2. Outdoor Sports Equipment Rentals

Opening up a sports equipment rental business can provide you with a good source of income, up to $50,000 a year, while you get to spend some quality time outdoors. Justin Hernandez a spokesperson for BoatsToGo.com says, “Outdoor equipment rental, a kayak rental for example, does not carry any more stress than any other customer service job, but the benefit is that you are outdoors. If you have set up the business like a clock, you should have no worries, and it’s as simple as getting to know where you can rent, get equipment, and start renting.”

According to an American Community Survey from the Census Bureau conducted in 2009, just about 57 million people, representing 27.3% of the population from the age of 16 and up, got on a bike during the summer of 2002.  Biking is one of America’s favorite sports and forms of family recreation. In fact, bicycle rental shops and stands in outdoor spaces are popping up in many U.S. cities, renting bikes for $12-$15 an hour. If you love being outdoors, and engaging with people, this may well be a good match for you.

Job details
• Start-up cost: $2,000 - $5,000 (depending on inventory)
• Average potential annual earnings: $20,000 - $50,000
• Typical fees:$12 - $15 per day
• Advertising: flyers/brochures (give some to the local Chamber of Commerce or travel agencies), internet
• Qualifications: none
• Equipment needed: fleet of bicycles and bike-repair kits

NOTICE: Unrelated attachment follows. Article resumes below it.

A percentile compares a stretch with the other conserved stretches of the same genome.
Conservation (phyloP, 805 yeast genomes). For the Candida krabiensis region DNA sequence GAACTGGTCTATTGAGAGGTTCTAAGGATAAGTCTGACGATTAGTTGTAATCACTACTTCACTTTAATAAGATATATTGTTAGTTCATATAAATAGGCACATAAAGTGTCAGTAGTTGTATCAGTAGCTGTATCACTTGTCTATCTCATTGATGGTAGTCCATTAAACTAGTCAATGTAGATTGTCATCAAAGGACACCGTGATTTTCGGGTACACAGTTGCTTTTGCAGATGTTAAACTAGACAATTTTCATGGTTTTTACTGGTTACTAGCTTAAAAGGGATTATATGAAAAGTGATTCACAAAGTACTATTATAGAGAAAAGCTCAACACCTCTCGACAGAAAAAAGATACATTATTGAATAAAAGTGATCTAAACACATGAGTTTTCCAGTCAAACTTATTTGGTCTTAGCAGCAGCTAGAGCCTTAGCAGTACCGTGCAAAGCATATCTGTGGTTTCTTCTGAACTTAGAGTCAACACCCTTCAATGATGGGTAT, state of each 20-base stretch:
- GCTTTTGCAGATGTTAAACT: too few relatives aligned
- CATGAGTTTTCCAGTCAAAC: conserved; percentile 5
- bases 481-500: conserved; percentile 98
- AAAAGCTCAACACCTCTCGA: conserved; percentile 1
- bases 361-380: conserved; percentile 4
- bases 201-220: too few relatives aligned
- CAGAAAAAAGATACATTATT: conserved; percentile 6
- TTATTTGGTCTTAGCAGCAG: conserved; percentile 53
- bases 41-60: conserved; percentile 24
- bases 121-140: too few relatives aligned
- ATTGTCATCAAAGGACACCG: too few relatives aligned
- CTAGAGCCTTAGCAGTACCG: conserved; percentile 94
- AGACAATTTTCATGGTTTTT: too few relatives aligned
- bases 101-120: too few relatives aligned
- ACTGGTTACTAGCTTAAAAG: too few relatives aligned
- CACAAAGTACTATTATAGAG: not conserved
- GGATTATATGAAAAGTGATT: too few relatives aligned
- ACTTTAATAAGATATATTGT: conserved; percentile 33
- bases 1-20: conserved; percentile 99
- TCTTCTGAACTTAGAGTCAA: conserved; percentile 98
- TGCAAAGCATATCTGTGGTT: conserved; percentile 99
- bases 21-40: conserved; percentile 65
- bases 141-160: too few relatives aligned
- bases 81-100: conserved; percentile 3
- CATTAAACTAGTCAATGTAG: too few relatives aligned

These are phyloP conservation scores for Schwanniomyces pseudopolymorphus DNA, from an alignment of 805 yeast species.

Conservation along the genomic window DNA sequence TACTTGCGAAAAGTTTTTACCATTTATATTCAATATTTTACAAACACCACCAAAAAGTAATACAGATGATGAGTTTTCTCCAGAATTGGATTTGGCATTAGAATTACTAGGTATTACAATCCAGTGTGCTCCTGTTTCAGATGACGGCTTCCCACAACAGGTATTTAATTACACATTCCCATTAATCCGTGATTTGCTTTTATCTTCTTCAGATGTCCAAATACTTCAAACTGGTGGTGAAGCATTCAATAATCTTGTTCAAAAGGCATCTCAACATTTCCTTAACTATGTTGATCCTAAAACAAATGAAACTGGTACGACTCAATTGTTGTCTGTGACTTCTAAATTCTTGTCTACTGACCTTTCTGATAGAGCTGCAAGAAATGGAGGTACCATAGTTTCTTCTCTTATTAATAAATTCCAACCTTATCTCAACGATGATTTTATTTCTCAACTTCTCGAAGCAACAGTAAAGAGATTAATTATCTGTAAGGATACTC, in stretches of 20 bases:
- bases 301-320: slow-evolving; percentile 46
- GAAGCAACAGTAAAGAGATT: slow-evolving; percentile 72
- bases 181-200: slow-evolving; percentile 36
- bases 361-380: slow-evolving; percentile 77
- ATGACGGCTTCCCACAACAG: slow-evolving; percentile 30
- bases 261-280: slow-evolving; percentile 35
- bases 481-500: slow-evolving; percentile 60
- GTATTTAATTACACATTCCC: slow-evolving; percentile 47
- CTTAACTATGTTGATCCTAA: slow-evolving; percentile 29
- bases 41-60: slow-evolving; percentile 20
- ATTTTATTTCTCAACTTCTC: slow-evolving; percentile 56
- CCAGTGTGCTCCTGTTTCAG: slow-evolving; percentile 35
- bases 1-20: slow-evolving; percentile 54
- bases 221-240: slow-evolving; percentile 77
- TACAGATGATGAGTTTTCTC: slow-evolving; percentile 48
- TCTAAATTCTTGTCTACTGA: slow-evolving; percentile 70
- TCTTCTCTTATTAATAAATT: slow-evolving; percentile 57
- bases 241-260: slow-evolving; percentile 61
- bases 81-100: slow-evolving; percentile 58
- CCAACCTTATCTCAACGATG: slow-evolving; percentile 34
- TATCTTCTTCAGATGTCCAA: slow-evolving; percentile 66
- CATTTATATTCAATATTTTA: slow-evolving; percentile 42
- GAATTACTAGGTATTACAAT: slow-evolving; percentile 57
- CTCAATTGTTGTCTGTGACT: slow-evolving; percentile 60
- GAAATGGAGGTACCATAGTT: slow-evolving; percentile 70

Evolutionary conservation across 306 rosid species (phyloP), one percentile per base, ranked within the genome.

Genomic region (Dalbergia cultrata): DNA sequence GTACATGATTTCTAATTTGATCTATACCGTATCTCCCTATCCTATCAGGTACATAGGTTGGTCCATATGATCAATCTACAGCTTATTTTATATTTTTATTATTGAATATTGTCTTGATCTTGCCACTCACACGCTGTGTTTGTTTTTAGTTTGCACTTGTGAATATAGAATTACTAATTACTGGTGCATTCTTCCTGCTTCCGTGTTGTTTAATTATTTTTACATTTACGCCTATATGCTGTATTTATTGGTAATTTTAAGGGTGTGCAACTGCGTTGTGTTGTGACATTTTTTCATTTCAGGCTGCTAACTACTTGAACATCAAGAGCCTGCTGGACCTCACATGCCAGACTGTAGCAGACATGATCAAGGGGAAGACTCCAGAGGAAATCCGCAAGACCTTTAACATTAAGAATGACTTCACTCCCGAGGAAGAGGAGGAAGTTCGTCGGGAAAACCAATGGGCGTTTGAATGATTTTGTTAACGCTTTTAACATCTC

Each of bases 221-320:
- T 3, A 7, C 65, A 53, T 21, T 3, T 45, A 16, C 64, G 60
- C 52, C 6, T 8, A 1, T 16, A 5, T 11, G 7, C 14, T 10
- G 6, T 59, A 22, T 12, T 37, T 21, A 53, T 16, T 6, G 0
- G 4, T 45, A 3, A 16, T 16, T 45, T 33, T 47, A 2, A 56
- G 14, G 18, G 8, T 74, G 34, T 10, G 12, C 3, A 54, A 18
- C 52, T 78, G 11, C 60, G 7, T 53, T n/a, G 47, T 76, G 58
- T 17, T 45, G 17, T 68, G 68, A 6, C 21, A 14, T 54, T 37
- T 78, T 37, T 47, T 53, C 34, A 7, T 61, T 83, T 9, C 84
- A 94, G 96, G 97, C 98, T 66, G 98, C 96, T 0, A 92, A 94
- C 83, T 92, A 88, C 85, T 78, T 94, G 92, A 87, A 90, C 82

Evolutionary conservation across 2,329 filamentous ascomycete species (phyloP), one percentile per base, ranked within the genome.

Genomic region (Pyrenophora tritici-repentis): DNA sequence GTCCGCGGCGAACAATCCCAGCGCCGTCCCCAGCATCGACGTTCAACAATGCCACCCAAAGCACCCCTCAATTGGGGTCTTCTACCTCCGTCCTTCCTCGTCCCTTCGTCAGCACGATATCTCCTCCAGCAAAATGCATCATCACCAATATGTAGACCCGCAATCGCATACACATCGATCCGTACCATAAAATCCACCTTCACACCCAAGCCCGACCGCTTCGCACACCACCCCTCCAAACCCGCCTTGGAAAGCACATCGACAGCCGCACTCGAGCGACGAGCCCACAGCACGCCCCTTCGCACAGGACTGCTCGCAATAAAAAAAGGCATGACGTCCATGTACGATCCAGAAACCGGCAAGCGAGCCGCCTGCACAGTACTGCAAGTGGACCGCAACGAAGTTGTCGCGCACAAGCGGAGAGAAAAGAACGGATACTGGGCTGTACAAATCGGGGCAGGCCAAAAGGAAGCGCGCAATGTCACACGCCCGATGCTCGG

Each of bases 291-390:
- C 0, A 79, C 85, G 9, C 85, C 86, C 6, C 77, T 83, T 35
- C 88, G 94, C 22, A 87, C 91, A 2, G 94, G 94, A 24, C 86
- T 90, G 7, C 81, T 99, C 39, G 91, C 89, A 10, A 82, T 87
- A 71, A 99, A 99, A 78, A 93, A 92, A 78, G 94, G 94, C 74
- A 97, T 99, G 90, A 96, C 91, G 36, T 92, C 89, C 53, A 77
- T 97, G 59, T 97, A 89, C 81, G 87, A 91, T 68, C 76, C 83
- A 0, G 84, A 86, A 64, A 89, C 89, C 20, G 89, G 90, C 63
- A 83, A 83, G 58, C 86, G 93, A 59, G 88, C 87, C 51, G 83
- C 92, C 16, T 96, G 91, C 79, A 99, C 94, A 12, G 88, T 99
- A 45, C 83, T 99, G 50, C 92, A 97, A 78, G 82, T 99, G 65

• Staff required: No

Ordering equipment for your rental business will require spending a sizeable amount upfront, and as a result, it’s a good time to consider whether a small business credit card with an attractive cash back promotion makes sense as a way to get something back for the investment and also begin to build business credit.

3. Online Auction Sales

According to study conducted by AC Nielsen in 2006, 1.3 million people were making a full-time or part-time living doing sales on eBay. Although you may get a bit stressed out at the very end of the auction, this is one of the simplest and stress free jobs you can find. All you need is to obtain a source for low cost items and sell them at a higher price, the proverbial buy low and sell high.

You can rely on drop shipping companies, like Doba.com, who will provide you access to their inventory and will even ship the item for you. Since they often do not offer the most competitive prices, you can scout local stores or wholesale clubs, like Costco, for discounted items sold in bulk. The goal is to find a product whose costs, auction fees, and payment clearing fees do not eat up your profits. Shipping cost can have an effect too. Free shipping can be used to attract customers, but shipping fees can be paid by the customers independently, as well.

Job details
• Start-up cost: Varies, but up to $5,000 depending on the complexity of a website.
• Average potential annual earnings: variable, depending on item pricing
• Advertising: internet, social network
• Equipment needed: basic photo editing and HTML writing software
• Potential home business: Yes
• Staff required: depending on volume of sales

At times it can be difficult to find items at a discount to resell. It makes a huge difference how you pay for the items you buy. This is especially important if your profit stems from the price you pay for your inventory.

For 7 more jobs where you can be your own boss, continue reading at MainStreet.